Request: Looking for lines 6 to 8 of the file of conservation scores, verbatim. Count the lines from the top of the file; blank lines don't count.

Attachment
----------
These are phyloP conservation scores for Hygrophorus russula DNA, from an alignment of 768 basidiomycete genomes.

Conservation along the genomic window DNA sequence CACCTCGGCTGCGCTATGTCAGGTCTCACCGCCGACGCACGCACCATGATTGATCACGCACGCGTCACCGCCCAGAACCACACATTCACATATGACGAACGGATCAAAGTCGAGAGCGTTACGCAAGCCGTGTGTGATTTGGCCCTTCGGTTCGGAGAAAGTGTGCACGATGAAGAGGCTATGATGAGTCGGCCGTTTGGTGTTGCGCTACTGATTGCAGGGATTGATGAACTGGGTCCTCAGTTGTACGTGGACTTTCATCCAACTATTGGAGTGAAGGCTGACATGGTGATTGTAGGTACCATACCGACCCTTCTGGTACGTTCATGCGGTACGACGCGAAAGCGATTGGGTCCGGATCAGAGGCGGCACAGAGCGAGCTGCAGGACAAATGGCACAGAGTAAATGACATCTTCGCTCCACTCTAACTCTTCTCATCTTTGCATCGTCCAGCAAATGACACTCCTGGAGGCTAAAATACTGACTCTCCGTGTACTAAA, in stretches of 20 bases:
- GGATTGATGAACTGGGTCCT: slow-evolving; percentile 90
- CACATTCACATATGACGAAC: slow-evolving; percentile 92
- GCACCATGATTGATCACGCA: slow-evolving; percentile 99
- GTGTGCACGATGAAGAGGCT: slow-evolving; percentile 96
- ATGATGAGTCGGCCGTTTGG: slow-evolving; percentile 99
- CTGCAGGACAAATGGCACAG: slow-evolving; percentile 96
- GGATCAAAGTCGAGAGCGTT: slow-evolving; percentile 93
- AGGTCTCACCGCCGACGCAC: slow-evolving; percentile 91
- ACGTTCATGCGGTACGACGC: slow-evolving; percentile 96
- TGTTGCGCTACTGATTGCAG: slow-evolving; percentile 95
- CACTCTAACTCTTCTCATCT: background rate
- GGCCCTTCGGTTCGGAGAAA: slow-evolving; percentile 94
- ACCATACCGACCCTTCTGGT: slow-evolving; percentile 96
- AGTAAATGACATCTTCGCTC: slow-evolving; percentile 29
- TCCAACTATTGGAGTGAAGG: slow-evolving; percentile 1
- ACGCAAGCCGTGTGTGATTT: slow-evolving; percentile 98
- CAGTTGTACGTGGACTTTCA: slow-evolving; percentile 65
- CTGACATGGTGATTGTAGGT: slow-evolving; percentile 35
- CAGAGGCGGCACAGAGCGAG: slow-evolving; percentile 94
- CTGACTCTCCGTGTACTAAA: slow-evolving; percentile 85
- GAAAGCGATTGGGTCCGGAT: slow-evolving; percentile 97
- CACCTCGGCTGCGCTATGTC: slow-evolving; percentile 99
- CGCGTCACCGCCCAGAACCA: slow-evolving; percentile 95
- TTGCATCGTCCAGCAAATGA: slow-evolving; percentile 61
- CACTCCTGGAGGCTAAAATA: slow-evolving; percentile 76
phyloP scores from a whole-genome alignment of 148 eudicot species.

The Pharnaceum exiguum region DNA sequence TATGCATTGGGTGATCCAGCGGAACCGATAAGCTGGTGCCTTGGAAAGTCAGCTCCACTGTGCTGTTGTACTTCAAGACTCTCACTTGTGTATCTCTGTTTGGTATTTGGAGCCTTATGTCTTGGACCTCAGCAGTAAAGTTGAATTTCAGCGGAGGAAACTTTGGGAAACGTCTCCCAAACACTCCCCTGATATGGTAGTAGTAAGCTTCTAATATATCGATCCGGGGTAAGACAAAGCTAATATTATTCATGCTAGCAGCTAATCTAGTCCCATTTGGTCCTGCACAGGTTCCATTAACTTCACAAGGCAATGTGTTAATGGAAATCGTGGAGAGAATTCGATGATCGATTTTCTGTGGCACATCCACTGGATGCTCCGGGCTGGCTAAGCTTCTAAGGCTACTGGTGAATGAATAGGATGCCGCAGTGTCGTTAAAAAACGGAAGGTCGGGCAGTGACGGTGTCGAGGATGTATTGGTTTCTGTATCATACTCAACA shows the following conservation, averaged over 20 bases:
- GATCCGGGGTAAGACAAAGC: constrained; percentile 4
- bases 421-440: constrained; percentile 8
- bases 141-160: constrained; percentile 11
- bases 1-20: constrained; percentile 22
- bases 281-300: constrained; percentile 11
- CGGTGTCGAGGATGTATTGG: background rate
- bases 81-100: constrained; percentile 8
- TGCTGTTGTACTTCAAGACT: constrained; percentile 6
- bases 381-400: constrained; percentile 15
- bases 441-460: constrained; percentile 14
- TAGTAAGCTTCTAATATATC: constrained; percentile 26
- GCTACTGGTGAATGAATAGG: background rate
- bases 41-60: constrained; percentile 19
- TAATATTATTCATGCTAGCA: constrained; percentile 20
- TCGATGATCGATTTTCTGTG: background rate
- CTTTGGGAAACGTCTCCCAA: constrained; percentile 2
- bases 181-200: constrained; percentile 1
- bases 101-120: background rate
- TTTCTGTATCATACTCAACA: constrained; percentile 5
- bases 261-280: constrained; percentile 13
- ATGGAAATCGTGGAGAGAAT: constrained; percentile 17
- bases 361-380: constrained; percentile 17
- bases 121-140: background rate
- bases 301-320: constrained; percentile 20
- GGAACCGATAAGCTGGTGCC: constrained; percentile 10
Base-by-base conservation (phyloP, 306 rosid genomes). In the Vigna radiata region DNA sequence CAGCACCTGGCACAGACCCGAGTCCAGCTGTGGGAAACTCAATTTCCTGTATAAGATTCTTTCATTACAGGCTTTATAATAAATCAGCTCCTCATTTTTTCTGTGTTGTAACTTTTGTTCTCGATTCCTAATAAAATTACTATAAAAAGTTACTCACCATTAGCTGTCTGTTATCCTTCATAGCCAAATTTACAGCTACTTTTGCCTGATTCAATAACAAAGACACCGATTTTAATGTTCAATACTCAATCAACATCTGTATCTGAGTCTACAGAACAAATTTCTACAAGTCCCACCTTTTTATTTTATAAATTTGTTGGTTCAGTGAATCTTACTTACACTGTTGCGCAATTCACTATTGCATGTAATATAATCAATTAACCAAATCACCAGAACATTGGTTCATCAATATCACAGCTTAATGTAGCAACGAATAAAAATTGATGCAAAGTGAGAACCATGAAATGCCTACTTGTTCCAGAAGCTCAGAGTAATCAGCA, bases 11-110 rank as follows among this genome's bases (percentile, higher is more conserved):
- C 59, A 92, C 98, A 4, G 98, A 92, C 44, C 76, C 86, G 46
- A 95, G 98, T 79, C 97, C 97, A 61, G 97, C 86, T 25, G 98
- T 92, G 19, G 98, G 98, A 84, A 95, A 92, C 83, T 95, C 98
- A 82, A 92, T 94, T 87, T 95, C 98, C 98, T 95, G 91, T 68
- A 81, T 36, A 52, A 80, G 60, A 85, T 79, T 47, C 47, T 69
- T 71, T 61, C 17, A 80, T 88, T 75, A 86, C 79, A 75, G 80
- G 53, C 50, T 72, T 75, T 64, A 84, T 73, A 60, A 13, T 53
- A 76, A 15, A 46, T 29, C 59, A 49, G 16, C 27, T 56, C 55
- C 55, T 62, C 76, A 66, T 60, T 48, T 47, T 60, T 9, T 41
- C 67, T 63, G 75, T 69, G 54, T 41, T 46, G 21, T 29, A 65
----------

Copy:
- GTGTGCACGATGAAGAGGCT: slow-evolving; percentile 96
- ATGATGAGTCGGCCGTTTGG: slow-evolving; percentile 99
- CTGCAGGACAAATGGCACAG: slow-evolving; percentile 96